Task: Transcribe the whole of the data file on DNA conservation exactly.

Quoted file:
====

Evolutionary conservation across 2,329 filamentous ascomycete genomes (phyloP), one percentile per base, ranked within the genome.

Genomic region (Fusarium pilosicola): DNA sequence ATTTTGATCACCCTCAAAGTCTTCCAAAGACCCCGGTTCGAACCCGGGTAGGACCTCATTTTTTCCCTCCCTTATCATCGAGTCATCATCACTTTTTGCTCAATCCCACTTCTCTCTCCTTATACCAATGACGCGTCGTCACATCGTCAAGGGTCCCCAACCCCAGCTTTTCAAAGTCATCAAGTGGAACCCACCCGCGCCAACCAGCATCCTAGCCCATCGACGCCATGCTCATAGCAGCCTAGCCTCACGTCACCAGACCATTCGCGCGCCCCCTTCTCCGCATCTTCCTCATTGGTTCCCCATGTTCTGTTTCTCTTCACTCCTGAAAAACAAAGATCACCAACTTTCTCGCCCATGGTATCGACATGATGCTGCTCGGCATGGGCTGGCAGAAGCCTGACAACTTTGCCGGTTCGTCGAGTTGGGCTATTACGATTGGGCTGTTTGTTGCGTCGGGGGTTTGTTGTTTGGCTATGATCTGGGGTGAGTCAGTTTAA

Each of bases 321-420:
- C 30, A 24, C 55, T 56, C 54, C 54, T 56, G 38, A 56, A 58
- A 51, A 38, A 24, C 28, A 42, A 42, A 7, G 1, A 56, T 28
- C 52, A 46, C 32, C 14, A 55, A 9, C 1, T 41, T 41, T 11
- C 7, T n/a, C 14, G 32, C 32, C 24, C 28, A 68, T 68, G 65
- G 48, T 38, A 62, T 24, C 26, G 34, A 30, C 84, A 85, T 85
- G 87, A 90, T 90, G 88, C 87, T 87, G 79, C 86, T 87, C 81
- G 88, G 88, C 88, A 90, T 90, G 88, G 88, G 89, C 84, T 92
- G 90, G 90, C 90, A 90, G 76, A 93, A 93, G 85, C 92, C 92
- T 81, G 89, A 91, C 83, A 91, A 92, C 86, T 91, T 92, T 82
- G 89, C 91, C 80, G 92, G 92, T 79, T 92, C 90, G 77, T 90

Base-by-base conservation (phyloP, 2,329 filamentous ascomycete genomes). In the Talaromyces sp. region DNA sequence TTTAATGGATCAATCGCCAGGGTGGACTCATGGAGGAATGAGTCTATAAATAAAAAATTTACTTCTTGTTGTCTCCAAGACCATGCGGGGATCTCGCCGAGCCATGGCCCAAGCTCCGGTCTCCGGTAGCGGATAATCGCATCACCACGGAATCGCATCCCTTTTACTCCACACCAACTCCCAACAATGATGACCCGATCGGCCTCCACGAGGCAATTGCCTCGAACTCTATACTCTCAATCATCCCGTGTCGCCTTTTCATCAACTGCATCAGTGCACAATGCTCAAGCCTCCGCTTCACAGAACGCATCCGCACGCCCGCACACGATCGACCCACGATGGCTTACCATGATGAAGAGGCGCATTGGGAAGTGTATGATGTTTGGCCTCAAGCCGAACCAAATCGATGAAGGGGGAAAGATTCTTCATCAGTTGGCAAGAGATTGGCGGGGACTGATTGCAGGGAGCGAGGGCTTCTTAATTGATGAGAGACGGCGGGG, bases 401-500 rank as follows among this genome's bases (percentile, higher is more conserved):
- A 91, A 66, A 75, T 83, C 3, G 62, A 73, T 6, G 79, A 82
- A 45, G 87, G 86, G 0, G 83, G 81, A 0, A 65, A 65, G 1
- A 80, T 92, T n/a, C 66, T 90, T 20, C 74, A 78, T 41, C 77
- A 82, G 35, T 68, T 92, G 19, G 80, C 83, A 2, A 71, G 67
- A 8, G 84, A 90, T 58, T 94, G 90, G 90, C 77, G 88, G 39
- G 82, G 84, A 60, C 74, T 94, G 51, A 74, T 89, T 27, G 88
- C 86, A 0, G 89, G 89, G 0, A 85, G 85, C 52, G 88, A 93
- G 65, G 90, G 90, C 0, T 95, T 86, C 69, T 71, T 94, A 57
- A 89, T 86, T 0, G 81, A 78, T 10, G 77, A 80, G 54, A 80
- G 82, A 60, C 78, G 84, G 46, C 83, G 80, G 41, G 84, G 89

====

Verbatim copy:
Evolutionary conservation across 2,329 filamentous ascomycete genomes (phyloP), one percentile per base, ranked within the genome.

Genomic region (Fusarium pilosicola): DNA sequence ATTTTGATCACCCTCAAAGTCTTCCAAAGACCCCGGTTCGAACCCGGGTAGGACCTCATTTTTTCCCTCCCTTATCATCGAGTCATCATCACTTTTTGCTCAATCCCACTTCTCTCTCCTTATACCAATGACGCGTCGTCACATCGTCAAGGGTCCCCAACCCCAGCTTTTCAAAGTCATCAAGTGGAACCCACCCGCGCCAACCAGCATCCTAGCCCATCGACGCCATGCTCATAGCAGCCTAGCCTCACGTCACCAGACCATTCGCGCGCCCCCTTCTCCGCATCTTCCTCATTGGTTCCCCATGTTCTGTTTCTCTTCACTCCTGAAAAACAAAGATCACCAACTTTCTCGCCCATGGTATCGACATGATGCTGCTCGGCATGGGCTGGCAGAAGCCTGACAACTTTGCCGGTTCGTCGAGTTGGGCTATTACGATTGGGCTGTTTGTTGCGTCGGGGGTTTGTTGTTTGGCTATGATCTGGGGTGAGTCAGTTTAA

Each of bases 321-420:
- C 30, A 24, C 55, T 56, C 54, C 54, T 56, G 38, A 56, A 58
- A 51, A 38, A 24, C 28, A 42, A 42, A 7, G 1, A 56, T 28
- C 52, A 46, C 32, C 14, A 55, A 9, C 1, T 41, T 41, T 11
- C 7, T n/a, C 14, G 32, C 32, C 24, C 28, A 68, T 68, G 65
- G 48, T 38, A 62, T 24, C 26, G 34, A 30, C 84, A 85, T 85
- G 87, A 90, T 90, G 88, C 87, T 87, G 79, C 86, T 87, C 81
- G 88, G 88, C 88, A 90, T 90, G 88, G 88, G 89, C 84, T 92
- G 90, G 90, C 90, A 90, G 76, A 93, A 93, G 85, C 92, C 92
- T 81, G 89, A 91, C 83, A 91, A 92, C 86, T 91, T 92, T 82
- G 89, C 91, C 80, G 92, G 92, T 79, T 92, C 90, G 77, T 90

Base-by-base conservation (phyloP, 2,329 filamentous ascomycete genomes). In the Talaromyces sp. region DNA sequence TTTAATGGATCAATCGCCAGGGTGGACTCATGGAGGAATGAGTCTATAAATAAAAAATTTACTTCTTGTTGTCTCCAAGACCATGCGGGGATCTCGCCGAGCCATGGCCCAAGCTCCGGTCTCCGGTAGCGGATAATCGCATCACCACGGAATCGCATCCCTTTTACTCCACACCAACTCCCAACAATGATGACCCGATCGGCCTCCACGAGGCAATTGCCTCGAACTCTATACTCTCAATCATCCCGTGTCGCCTTTTCATCAACTGCATCAGTGCACAATGCTCAAGCCTCCGCTTCACAGAACGCATCCGCACGCCCGCACACGATCGACCCACGATGGCTTACCATGATGAAGAGGCGCATTGGGAAGTGTATGATGTTTGGCCTCAAGCCGAACCAAATCGATGAAGGGGGAAAGATTCTTCATCAGTTGGCAAGAGATTGGCGGGGACTGATTGCAGGGAGCGAGGGCTTCTTAATTGATGAGAGACGGCGGGG, bases 401-500 rank as follows among this genome's bases (percentile, higher is more conserved):
- A 91, A 66, A 75, T 83, C 3, G 62, A 73, T 6, G 79, A 82
- A 45, G 87, G 86, G 0, G 83, G 81, A 0, A 65, A 65, G 1
- A 80, T 92, T n/a, C 66, T 90, T 20, C 74, A 78, T 41, C 77
- A 82, G 35, T 68, T 92, G 19, G 80, C 83, A 2, A 71, G 67
- A 8, G 84, A 90, T 58, T 94, G 90, G 90, C 77, G 88, G 39
- G 82, G 84, A 60, C 74, T 94, G 51, A 74, T 89, T 27, G 88
- C 86, A 0, G 89, G 89, G 0, A 85, G 85, C 52, G 88, A 93
- G 65, G 90, G 90, C 0, T 95, T 86, C 69, T 71, T 94, A 57
- A 89, T 86, T 0, G 81, A 78, T 10, G 77, A 80, G 54, A 80
- G 82, A 60, C 78, G 84, G 46, C 83, G 80, G 41, G 84, G 89